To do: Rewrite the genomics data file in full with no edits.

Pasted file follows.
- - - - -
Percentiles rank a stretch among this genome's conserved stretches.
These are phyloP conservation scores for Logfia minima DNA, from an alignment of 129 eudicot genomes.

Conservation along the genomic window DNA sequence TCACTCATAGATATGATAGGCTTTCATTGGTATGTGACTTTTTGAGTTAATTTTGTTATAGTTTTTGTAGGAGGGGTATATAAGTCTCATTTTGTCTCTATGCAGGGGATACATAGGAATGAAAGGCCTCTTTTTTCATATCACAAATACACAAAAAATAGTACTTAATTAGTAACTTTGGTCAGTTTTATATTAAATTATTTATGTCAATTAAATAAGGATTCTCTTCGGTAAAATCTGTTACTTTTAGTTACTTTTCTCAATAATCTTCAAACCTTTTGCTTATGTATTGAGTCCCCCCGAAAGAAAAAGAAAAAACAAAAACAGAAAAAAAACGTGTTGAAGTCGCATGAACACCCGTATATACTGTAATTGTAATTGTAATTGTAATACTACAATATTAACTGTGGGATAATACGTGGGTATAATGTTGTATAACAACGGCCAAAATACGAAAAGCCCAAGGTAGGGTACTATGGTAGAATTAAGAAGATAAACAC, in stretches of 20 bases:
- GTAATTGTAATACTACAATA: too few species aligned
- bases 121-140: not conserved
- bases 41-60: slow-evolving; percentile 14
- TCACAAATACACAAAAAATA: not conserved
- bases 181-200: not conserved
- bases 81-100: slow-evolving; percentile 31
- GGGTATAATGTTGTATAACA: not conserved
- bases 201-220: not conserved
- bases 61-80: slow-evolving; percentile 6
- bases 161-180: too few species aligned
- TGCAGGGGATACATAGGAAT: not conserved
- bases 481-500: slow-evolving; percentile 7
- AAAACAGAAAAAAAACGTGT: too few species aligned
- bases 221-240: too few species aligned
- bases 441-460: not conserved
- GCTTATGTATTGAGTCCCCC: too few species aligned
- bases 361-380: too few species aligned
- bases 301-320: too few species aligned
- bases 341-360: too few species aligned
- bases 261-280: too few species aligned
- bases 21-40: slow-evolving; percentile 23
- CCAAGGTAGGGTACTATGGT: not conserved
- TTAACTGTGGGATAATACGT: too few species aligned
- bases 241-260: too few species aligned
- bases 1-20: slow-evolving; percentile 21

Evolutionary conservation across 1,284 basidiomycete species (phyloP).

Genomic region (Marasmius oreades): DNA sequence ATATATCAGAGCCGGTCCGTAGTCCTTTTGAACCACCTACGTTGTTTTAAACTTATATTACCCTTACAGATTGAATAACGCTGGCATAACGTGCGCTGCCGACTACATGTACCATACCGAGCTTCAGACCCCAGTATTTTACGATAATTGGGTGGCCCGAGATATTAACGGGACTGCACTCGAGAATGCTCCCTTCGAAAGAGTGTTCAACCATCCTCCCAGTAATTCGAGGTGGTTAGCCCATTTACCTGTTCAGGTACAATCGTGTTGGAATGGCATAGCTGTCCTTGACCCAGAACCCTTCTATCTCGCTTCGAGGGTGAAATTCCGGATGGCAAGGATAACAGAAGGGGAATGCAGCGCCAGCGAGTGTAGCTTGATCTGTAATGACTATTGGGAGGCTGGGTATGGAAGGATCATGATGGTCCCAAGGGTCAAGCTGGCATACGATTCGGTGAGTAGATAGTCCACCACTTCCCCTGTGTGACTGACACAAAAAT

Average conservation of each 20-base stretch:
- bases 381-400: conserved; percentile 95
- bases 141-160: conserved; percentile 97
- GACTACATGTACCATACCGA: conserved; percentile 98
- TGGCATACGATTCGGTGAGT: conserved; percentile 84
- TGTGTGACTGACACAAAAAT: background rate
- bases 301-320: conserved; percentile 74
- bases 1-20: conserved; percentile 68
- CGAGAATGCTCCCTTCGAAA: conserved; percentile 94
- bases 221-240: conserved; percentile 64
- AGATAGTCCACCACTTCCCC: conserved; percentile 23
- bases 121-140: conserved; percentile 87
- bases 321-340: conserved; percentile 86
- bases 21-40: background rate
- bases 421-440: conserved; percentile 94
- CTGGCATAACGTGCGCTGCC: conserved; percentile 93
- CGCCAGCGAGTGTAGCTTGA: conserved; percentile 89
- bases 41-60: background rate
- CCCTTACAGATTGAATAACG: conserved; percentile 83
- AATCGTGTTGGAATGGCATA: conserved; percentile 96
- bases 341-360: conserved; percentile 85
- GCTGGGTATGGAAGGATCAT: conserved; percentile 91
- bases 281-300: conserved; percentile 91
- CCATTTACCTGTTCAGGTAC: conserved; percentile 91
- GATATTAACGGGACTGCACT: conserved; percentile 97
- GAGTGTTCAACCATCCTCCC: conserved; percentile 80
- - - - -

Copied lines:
Percentiles rank a stretch among this genome's conserved stretches.
These are phyloP conservation scores for Logfia minima DNA, from an alignment of 129 eudicot genomes.

Conservation along the genomic window DNA sequence TCACTCATAGATATGATAGGCTTTCATTGGTATGTGACTTTTTGAGTTAATTTTGTTATAGTTTTTGTAGGAGGGGTATATAAGTCTCATTTTGTCTCTATGCAGGGGATACATAGGAATGAAAGGCCTCTTTTTTCATATCACAAATACACAAAAAATAGTACTTAATTAGTAACTTTGGTCAGTTTTATATTAAATTATTTATGTCAATTAAATAAGGATTCTCTTCGGTAAAATCTGTTACTTTTAGTTACTTTTCTCAATAATCTTCAAACCTTTTGCTTATGTATTGAGTCCCCCCGAAAGAAAAAGAAAAAACAAAAACAGAAAAAAAACGTGTTGAAGTCGCATGAACACCCGTATATACTGTAATTGTAATTGTAATTGTAATACTACAATATTAACTGTGGGATAATACGTGGGTATAATGTTGTATAACAACGGCCAAAATACGAAAAGCCCAAGGTAGGGTACTATGGTAGAATTAAGAAGATAAACAC, in stretches of 20 bases:
- GTAATTGTAATACTACAATA: too few species aligned
- bases 121-140: not conserved
- bases 41-60: slow-evolving; percentile 14
- TCACAAATACACAAAAAATA: not conserved
- bases 181-200: not conserved
- bases 81-100: slow-evolving; percentile 31
- GGGTATAATGTTGTATAACA: not conserved
- bases 201-220: not conserved
- bases 61-80: slow-evolving; percentile 6
- bases 161-180: too few species aligned
- TGCAGGGGATACATAGGAAT: not conserved
- bases 481-500: slow-evolving; percentile 7
- AAAACAGAAAAAAAACGTGT: too few species aligned
- bases 221-240: too few species aligned
- bases 441-460: not conserved
- GCTTATGTATTGAGTCCCCC: too few species aligned
- bases 361-380: too few species aligned
- bases 301-320: too few species aligned
- bases 341-360: too few species aligned
- bases 261-280: too few species aligned
- bases 21-40: slow-evolving; percentile 23
- CCAAGGTAGGGTACTATGGT: not conserved
- TTAACTGTGGGATAATACGT: too few species aligned
- bases 241-260: too few species aligned
- bases 1-20: slow-evolving; percentile 21

Evolutionary conservation across 1,284 basidiomycete species (phyloP).

Genomic region (Marasmius oreades): DNA sequence ATATATCAGAGCCGGTCCGTAGTCCTTTTGAACCACCTACGTTGTTTTAAACTTATATTACCCTTACAGATTGAATAACGCTGGCATAACGTGCGCTGCCGACTACATGTACCATACCGAGCTTCAGACCCCAGTATTTTACGATAATTGGGTGGCCCGAGATATTAACGGGACTGCACTCGAGAATGCTCCCTTCGAAAGAGTGTTCAACCATCCTCCCAGTAATTCGAGGTGGTTAGCCCATTTACCTGTTCAGGTACAATCGTGTTGGAATGGCATAGCTGTCCTTGACCCAGAACCCTTCTATCTCGCTTCGAGGGTGAAATTCCGGATGGCAAGGATAACAGAAGGGGAATGCAGCGCCAGCGAGTGTAGCTTGATCTGTAATGACTATTGGGAGGCTGGGTATGGAAGGATCATGATGGTCCCAAGGGTCAAGCTGGCATACGATTCGGTGAGTAGATAGTCCACCACTTCCCCTGTGTGACTGACACAAAAAT

Average conservation of each 20-base stretch:
- bases 381-400: conserved; percentile 95
- bases 141-160: conserved; percentile 97
- GACTACATGTACCATACCGA: conserved; percentile 98
- TGGCATACGATTCGGTGAGT: conserved; percentile 84
- TGTGTGACTGACACAAAAAT: background rate
- bases 301-320: conserved; percentile 74
- bases 1-20: conserved; percentile 68
- CGAGAATGCTCCCTTCGAAA: conserved; percentile 94
- bases 221-240: conserved; percentile 64
- AGATAGTCCACCACTTCCCC: conserved; percentile 23
- bases 121-140: conserved; percentile 87
- bases 321-340: conserved; percentile 86
- bases 21-40: background rate
- bases 421-440: conserved; percentile 94
- CTGGCATAACGTGCGCTGCC: conserved; percentile 93
- CGCCAGCGAGTGTAGCTTGA: conserved; percentile 89
- bases 41-60: background rate
- CCCTTACAGATTGAATAACG: conserved; percentile 83
- AATCGTGTTGGAATGGCATA: conserved; percentile 96
- bases 341-360: conserved; percentile 85
- GCTGGGTATGGAAGGATCAT: conserved; percentile 91
- bases 281-300: conserved; percentile 91
- CCATTTACCTGTTCAGGTAC: conserved; percentile 91
- GATATTAACGGGACTGCACT: conserved; percentile 97
- GAGTGTTCAACCATCCTCCC: conserved; percentile 80